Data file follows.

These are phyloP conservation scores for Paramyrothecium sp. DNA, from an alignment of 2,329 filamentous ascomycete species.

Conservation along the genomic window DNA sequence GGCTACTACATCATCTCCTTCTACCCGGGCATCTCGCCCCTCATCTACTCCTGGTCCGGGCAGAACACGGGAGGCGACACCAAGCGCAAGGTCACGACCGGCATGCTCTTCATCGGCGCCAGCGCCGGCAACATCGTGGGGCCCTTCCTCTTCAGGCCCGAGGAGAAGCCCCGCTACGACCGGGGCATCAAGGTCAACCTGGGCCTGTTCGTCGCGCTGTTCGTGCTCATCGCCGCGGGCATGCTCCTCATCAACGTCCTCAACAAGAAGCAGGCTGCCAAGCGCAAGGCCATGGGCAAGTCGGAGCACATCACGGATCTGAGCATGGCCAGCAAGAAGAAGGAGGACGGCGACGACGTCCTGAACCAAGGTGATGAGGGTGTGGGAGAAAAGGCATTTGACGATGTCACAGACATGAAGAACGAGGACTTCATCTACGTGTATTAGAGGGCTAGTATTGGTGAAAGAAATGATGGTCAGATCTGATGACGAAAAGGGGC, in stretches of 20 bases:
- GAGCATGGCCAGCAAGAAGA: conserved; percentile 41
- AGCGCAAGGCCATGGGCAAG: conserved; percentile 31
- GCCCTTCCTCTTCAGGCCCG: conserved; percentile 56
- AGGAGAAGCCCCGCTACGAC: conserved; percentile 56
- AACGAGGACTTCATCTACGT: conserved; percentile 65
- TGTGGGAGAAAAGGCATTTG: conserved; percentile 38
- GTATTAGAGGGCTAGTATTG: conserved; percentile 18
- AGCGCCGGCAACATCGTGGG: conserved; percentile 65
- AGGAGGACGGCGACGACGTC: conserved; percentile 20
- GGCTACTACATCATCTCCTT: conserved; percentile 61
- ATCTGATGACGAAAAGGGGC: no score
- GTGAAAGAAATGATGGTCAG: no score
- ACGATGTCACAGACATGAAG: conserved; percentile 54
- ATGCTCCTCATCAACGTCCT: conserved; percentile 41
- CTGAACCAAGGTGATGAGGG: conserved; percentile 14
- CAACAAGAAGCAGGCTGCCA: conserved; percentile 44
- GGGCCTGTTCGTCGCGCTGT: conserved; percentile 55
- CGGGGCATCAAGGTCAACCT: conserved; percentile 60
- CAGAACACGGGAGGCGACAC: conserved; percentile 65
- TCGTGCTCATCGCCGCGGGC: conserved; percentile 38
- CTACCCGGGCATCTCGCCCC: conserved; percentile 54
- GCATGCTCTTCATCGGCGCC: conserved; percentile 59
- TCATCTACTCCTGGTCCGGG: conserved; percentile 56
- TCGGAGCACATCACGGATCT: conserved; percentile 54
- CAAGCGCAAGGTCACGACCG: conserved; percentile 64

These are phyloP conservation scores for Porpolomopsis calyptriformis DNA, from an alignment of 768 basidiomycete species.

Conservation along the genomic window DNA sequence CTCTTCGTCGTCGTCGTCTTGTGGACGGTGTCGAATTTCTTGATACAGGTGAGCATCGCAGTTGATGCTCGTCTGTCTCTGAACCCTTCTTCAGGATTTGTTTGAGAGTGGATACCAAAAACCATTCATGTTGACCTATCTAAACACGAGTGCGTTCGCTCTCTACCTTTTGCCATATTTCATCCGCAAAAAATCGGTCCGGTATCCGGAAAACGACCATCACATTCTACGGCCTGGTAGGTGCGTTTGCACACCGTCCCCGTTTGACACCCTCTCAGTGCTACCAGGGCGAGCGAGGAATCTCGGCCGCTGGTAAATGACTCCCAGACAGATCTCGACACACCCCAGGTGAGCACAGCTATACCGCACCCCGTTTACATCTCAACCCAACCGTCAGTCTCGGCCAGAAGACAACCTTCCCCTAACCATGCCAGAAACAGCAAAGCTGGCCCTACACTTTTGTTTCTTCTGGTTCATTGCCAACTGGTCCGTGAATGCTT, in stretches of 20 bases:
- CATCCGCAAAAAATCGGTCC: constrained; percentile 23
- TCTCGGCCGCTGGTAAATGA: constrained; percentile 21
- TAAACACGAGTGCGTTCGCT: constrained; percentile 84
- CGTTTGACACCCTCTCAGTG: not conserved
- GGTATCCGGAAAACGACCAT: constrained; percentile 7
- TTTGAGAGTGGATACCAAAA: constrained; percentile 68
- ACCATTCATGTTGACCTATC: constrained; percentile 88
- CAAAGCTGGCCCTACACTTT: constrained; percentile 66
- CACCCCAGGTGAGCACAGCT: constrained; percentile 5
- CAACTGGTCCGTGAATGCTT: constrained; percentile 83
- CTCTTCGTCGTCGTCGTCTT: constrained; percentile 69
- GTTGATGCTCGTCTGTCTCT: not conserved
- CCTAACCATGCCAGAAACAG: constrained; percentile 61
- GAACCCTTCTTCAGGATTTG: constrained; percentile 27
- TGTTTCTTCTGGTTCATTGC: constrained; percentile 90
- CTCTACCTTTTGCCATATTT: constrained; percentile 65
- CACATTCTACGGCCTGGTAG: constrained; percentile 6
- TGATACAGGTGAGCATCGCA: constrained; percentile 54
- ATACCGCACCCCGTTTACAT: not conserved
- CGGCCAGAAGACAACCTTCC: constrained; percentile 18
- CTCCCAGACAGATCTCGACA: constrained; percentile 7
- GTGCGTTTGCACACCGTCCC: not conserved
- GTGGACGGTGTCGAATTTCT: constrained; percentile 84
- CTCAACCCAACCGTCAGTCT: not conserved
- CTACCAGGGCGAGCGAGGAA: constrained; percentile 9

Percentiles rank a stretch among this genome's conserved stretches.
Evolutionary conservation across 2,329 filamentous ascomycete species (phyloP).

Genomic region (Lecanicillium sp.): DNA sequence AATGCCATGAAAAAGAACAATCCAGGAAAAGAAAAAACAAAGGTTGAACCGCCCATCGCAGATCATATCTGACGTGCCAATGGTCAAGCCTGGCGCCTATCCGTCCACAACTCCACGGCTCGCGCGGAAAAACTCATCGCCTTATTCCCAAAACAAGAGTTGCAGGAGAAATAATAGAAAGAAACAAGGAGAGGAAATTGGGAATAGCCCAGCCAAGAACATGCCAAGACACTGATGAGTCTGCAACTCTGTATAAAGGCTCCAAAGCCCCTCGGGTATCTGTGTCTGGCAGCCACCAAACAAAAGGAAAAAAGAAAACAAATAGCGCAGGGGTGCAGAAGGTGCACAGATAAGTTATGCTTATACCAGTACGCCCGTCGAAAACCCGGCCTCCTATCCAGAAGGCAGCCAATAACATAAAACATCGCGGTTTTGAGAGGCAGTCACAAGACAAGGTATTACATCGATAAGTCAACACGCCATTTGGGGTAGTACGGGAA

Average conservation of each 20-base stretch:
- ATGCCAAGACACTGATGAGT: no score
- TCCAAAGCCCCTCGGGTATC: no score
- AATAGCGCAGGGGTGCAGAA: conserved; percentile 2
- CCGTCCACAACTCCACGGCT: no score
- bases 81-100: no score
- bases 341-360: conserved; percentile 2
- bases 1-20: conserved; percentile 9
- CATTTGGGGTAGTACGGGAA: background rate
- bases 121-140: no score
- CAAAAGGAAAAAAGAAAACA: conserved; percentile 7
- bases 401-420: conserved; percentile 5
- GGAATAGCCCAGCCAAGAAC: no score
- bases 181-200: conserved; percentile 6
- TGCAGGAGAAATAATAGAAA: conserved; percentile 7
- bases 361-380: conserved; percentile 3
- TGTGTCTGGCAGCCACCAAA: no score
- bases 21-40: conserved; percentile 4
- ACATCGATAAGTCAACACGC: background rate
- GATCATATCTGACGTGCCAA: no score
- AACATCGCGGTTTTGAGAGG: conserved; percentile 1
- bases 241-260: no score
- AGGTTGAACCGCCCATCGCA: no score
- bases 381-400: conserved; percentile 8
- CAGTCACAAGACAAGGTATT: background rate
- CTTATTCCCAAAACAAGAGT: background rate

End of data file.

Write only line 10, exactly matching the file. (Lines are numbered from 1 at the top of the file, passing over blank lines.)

- AGCGCCGGCAACATCGTGGG: conserved; percentile 65